Prac Crit

Things of August

by Maureen N. McLane

Essay

by Jeff Dolven

In 1962, just about halfway between us and the Great War, Barbara Tuchman wrote a book called The Guns of August. Like all the big books about that war, it worries the puzzle of how everything happened, the diplomatic fiasco, then the catastrophic stalemate in the trenches. It argues…well, things happened, back in that August of 1914, some things in some order. It turned out pretty badly. Maybe we can come back to it later.

Right now, it’s raining, piercing rain, it might even hurt if you went outside, but not really; in fact, it’s not so interesting, just the same old rain really. Less acid in it, now. Aren’t there some new regulations that have cleared things up? Or maybe it’s just the collapse of the American auto industry, pride of Detroit. Did they pass the regulations first – did that bring GM down? Or did the laws come after? I can’t remember exactly.

I have an idea. We will ditch our cars. No: we shall abandon our cars. Then we can walk out under the stars again, like our ancestors did; but we can learn their names, too, all the stars’ names. Think of all the languages we could learn if we weren’t stuck in that commute two hours a day! Our maximum velocity will be just as fast as we can walk, no, better, just as fast as the average human can walk – everybody has to walk the same. How fast does the average human walk? Remember to google that. But not right now. I’m feeling so natural.

About 3.1 miles an hour. Huh.

I do feel a little – something. The Ritalin? The Xanax? Why am I thinking all these things? The surgeon was so nice, said I could come back any time. I should make an appointment. Amazing what those guys can do. Even if you lose a leg or something, they can make you a new one out of Dacron or something. I’ve got a pair of Dacron pants, don’t I? I wonder what that’s like, to have a new leg; or lose your leg, have your leg blown off. I hope somebody is taking care of those guys. I guess they’d be out of luck twenty years ago, ten years ago, whatever – they keep making those things better. Soon you could probably run faster with a Dacron leg. Maybe you already can.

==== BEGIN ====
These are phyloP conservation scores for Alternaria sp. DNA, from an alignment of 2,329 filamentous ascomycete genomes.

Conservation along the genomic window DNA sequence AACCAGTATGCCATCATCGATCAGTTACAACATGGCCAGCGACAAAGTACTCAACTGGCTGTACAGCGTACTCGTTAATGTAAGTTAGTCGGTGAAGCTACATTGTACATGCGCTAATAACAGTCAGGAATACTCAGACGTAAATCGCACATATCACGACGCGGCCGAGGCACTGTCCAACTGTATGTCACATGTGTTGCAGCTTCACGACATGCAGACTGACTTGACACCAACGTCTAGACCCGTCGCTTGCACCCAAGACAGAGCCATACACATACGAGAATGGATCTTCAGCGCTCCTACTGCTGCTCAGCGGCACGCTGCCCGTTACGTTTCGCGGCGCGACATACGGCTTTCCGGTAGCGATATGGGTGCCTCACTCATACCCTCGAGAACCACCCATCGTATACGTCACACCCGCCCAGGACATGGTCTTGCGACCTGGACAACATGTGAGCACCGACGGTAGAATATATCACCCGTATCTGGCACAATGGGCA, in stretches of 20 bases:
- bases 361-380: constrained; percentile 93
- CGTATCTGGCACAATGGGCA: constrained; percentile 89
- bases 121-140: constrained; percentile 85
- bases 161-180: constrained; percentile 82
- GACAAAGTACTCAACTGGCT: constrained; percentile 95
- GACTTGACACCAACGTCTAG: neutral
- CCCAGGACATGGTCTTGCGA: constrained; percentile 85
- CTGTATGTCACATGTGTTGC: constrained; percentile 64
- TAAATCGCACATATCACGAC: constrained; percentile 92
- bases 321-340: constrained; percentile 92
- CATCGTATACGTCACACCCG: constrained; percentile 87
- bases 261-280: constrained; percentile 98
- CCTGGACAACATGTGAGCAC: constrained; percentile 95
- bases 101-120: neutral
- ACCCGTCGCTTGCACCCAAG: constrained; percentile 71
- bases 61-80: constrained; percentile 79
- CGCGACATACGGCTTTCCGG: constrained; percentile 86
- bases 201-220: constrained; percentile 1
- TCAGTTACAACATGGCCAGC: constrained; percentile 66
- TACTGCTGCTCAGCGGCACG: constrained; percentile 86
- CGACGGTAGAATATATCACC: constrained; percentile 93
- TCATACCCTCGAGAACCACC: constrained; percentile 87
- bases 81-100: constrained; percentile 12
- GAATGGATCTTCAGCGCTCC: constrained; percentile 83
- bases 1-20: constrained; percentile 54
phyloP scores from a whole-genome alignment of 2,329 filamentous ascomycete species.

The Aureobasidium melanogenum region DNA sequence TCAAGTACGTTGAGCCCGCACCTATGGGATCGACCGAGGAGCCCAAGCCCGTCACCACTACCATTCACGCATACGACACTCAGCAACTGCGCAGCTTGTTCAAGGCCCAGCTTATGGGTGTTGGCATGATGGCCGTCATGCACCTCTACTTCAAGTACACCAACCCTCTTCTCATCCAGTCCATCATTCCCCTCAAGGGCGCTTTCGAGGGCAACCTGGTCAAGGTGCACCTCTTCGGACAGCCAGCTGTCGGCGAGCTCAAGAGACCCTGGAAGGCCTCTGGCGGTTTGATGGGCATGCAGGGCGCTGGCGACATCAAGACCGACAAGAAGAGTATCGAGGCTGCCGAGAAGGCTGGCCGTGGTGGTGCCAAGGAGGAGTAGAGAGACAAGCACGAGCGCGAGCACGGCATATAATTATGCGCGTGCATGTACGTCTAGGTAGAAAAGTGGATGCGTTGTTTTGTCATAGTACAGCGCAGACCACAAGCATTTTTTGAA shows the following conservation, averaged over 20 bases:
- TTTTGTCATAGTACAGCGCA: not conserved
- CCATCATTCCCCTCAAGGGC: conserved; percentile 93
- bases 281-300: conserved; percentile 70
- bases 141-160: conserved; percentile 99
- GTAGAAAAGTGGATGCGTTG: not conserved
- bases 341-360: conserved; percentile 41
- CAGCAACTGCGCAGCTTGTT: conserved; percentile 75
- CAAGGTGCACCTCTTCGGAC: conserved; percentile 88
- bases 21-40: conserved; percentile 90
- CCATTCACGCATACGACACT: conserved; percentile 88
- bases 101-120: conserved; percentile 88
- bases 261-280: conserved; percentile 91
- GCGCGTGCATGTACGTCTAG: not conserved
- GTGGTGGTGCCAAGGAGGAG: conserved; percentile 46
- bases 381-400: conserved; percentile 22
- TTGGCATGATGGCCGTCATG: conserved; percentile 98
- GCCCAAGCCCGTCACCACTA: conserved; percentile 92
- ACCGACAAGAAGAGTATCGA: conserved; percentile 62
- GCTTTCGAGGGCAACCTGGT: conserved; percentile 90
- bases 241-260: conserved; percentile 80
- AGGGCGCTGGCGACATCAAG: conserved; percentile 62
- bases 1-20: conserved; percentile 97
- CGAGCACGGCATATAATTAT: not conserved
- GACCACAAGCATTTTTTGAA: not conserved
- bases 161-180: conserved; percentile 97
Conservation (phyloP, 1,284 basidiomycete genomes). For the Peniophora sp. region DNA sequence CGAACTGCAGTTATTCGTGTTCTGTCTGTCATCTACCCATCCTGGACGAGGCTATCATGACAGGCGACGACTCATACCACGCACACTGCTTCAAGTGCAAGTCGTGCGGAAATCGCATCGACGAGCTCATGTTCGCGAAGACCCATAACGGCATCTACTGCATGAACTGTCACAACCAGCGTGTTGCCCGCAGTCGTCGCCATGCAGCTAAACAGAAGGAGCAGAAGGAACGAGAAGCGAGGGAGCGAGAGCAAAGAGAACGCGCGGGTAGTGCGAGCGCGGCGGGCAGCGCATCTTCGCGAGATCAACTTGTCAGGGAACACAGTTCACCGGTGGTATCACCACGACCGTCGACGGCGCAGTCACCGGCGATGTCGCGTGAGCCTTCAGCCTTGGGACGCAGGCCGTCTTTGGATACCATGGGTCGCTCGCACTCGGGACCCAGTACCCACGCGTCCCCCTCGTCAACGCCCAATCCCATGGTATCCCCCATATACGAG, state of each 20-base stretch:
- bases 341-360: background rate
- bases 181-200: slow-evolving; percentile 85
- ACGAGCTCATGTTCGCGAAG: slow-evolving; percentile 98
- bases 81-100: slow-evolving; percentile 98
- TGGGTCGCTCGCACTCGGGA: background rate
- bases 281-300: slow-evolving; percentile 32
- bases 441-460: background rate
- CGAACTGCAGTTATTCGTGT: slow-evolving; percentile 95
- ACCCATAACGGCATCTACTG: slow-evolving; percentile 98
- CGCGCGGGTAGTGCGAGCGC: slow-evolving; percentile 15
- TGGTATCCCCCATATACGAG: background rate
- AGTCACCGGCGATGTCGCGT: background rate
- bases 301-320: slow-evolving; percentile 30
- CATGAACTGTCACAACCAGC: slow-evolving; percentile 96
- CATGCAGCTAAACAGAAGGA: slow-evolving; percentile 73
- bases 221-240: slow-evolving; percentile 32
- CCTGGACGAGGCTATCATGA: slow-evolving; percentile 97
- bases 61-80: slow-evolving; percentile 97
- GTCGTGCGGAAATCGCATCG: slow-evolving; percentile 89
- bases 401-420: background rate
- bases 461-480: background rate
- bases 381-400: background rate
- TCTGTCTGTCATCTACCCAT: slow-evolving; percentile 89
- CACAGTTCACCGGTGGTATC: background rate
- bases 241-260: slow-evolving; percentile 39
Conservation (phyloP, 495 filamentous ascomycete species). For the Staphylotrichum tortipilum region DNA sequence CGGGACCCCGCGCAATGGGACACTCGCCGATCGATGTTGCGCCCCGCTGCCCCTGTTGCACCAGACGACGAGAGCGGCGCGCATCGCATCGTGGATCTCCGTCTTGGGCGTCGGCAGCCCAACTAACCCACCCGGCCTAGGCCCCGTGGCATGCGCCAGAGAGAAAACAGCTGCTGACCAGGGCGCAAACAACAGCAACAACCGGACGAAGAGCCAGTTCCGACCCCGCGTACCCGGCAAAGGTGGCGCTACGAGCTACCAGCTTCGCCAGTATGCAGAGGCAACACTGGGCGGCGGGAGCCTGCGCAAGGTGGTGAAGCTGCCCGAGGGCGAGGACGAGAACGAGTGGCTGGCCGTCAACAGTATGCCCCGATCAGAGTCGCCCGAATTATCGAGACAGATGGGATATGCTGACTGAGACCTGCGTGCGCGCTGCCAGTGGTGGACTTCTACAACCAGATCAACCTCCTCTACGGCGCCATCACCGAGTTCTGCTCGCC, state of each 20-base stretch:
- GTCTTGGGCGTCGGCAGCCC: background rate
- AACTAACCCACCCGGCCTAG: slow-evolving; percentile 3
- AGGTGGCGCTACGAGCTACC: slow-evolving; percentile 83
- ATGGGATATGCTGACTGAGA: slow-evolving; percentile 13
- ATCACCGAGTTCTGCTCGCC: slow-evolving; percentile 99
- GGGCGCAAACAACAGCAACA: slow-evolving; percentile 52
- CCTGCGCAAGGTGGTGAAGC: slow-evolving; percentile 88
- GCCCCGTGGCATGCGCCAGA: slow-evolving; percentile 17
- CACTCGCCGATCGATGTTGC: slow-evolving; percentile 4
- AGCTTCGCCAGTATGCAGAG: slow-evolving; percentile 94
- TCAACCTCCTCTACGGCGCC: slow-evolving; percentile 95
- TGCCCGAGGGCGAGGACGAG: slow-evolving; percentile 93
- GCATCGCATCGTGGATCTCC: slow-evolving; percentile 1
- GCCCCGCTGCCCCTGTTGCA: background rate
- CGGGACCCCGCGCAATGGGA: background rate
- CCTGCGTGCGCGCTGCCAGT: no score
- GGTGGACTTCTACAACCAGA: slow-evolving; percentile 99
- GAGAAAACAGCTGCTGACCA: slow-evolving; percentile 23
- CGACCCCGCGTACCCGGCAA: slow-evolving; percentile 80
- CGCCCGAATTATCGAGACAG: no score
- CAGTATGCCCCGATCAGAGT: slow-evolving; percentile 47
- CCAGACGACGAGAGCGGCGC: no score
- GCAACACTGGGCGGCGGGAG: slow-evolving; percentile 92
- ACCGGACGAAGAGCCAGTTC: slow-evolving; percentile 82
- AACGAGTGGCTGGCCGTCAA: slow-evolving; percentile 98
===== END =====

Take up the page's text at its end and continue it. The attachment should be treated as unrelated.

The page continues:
Not just the vets. Think about my sister: how long would you get to live if you had diabetes, back before there were cars? Don’t be so quick to get rid of the cars, huh? And so many women used to die in childbirth. But I still feel a little – something, weird; I can’t see those stars. I don’t know I don’t know I don’t know. Maybe if I just take a moment. Make a few notes here, a few harmonious numbers in shadiest covert hid. Wow: where did that come from? College. I don’t read enough anymore. Yeah, I think I’ll stay here for the moment. There’s a lot of bad stuff going on, covert ops, hunting people down – ISIS, ISIL, whatever it is, it’s a long way away, but still.

Just better stay here. I hope those guys knock their lights out. Keep the lights on. Something like that. Just stay put here for now and feed on my thoughts, I guess. Maybe I should read something. Who’s this, Barbara Tuchman? I’ve heard of her. College, probably. I wonder if it will make me feel better.

Things of August

by Maureen N. McLane

Not fog not hail not sleet
but rain boring
as ever the same
rain less acidic
now the Midwest has failed
and new laws prevailed.

We shall abandon
our cars. We shall walk
unadorned under stars
whose names we shall learn
in four languages, minimum.
Our maximum velocity
will be no faster
than an average human can run.
Everything scaled
once again to the body.

The body? My amplified
brain’s going haywire
not to mention
my juiced-up tits
and pumped lips. An army
of amputees marches
on Dacron prosthetics
the military should do better by.
I was nostalgic
until I got over it.

My diabetic sister’s living
and a million women past
predicted deaths in childbirth.
Good. I can’t think
my way out of this
covert. I’ll just stay
here with the soft frightened
rabbits while the hunters
storm the brambles looking
for whatever today’s kill might be.
Those hunters who fed
or still feed me.

From This Blue (FSG, 2014). Reproduced with permission of the author.

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